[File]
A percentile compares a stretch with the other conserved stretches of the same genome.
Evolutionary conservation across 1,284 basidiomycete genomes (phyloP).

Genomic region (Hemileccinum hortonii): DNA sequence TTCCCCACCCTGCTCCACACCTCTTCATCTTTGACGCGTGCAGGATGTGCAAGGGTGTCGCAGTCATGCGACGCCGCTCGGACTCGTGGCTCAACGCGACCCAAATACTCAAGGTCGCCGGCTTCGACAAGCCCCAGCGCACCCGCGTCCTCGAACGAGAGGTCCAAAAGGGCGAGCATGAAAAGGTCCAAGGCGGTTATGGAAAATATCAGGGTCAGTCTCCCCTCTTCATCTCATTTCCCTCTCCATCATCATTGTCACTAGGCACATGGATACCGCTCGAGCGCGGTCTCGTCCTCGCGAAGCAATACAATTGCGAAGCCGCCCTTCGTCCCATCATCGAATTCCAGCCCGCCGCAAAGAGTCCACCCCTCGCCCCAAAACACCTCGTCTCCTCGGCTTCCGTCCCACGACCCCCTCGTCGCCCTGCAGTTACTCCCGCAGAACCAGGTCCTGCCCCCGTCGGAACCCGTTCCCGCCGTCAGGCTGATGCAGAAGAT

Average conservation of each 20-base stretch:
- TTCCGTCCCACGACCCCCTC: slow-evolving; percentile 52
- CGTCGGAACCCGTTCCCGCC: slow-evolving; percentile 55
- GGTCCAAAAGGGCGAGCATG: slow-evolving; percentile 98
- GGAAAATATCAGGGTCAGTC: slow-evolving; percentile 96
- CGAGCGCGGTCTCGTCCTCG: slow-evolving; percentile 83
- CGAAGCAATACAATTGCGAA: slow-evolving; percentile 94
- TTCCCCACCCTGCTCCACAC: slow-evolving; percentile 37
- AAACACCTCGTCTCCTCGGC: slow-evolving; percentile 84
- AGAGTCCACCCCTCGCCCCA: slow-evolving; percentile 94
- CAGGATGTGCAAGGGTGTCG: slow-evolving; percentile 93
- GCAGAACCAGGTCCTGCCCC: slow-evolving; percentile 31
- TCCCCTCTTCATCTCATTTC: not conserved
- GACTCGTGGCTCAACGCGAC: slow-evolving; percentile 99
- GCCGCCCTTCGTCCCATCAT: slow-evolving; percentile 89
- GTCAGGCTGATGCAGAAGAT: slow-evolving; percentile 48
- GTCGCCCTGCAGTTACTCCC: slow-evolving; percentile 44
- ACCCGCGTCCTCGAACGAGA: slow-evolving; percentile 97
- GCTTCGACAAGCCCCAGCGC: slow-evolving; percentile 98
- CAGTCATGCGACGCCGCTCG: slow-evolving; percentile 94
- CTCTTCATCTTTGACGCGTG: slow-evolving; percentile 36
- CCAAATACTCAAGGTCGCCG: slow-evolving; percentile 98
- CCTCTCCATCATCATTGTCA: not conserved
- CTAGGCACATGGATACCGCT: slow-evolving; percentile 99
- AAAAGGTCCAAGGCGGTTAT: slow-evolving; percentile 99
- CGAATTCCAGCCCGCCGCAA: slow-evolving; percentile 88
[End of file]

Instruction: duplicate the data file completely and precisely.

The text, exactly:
A percentile compares a stretch with the other conserved stretches of the same genome.
Evolutionary conservation across 1,284 basidiomycete genomes (phyloP).

Genomic region (Hemileccinum hortonii): DNA sequence TTCCCCACCCTGCTCCACACCTCTTCATCTTTGACGCGTGCAGGATGTGCAAGGGTGTCGCAGTCATGCGACGCCGCTCGGACTCGTGGCTCAACGCGACCCAAATACTCAAGGTCGCCGGCTTCGACAAGCCCCAGCGCACCCGCGTCCTCGAACGAGAGGTCCAAAAGGGCGAGCATGAAAAGGTCCAAGGCGGTTATGGAAAATATCAGGGTCAGTCTCCCCTCTTCATCTCATTTCCCTCTCCATCATCATTGTCACTAGGCACATGGATACCGCTCGAGCGCGGTCTCGTCCTCGCGAAGCAATACAATTGCGAAGCCGCCCTTCGTCCCATCATCGAATTCCAGCCCGCCGCAAAGAGTCCACCCCTCGCCCCAAAACACCTCGTCTCCTCGGCTTCCGTCCCACGACCCCCTCGTCGCCCTGCAGTTACTCCCGCAGAACCAGGTCCTGCCCCCGTCGGAACCCGTTCCCGCCGTCAGGCTGATGCAGAAGAT

Average conservation of each 20-base stretch:
- TTCCGTCCCACGACCCCCTC: slow-evolving; percentile 52
- CGTCGGAACCCGTTCCCGCC: slow-evolving; percentile 55
- GGTCCAAAAGGGCGAGCATG: slow-evolving; percentile 98
- GGAAAATATCAGGGTCAGTC: slow-evolving; percentile 96
- CGAGCGCGGTCTCGTCCTCG: slow-evolving; percentile 83
- CGAAGCAATACAATTGCGAA: slow-evolving; percentile 94
- TTCCCCACCCTGCTCCACAC: slow-evolving; percentile 37
- AAACACCTCGTCTCCTCGGC: slow-evolving; percentile 84
- AGAGTCCACCCCTCGCCCCA: slow-evolving; percentile 94
- CAGGATGTGCAAGGGTGTCG: slow-evolving; percentile 93
- GCAGAACCAGGTCCTGCCCC: slow-evolving; percentile 31
- TCCCCTCTTCATCTCATTTC: not conserved
- GACTCGTGGCTCAACGCGAC: slow-evolving; percentile 99
- GCCGCCCTTCGTCCCATCAT: slow-evolving; percentile 89
- GTCAGGCTGATGCAGAAGAT: slow-evolving; percentile 48
- GTCGCCCTGCAGTTACTCCC: slow-evolving; percentile 44
- ACCCGCGTCCTCGAACGAGA: slow-evolving; percentile 97
- GCTTCGACAAGCCCCAGCGC: slow-evolving; percentile 98
- CAGTCATGCGACGCCGCTCG: slow-evolving; percentile 94
- CTCTTCATCTTTGACGCGTG: slow-evolving; percentile 36
- CCAAATACTCAAGGTCGCCG: slow-evolving; percentile 98
- CCTCTCCATCATCATTGTCA: not conserved
- CTAGGCACATGGATACCGCT: slow-evolving; percentile 99
- AAAAGGTCCAAGGCGGTTAT: slow-evolving; percentile 99
- CGAATTCCAGCCCGCCGCAA: slow-evolving; percentile 88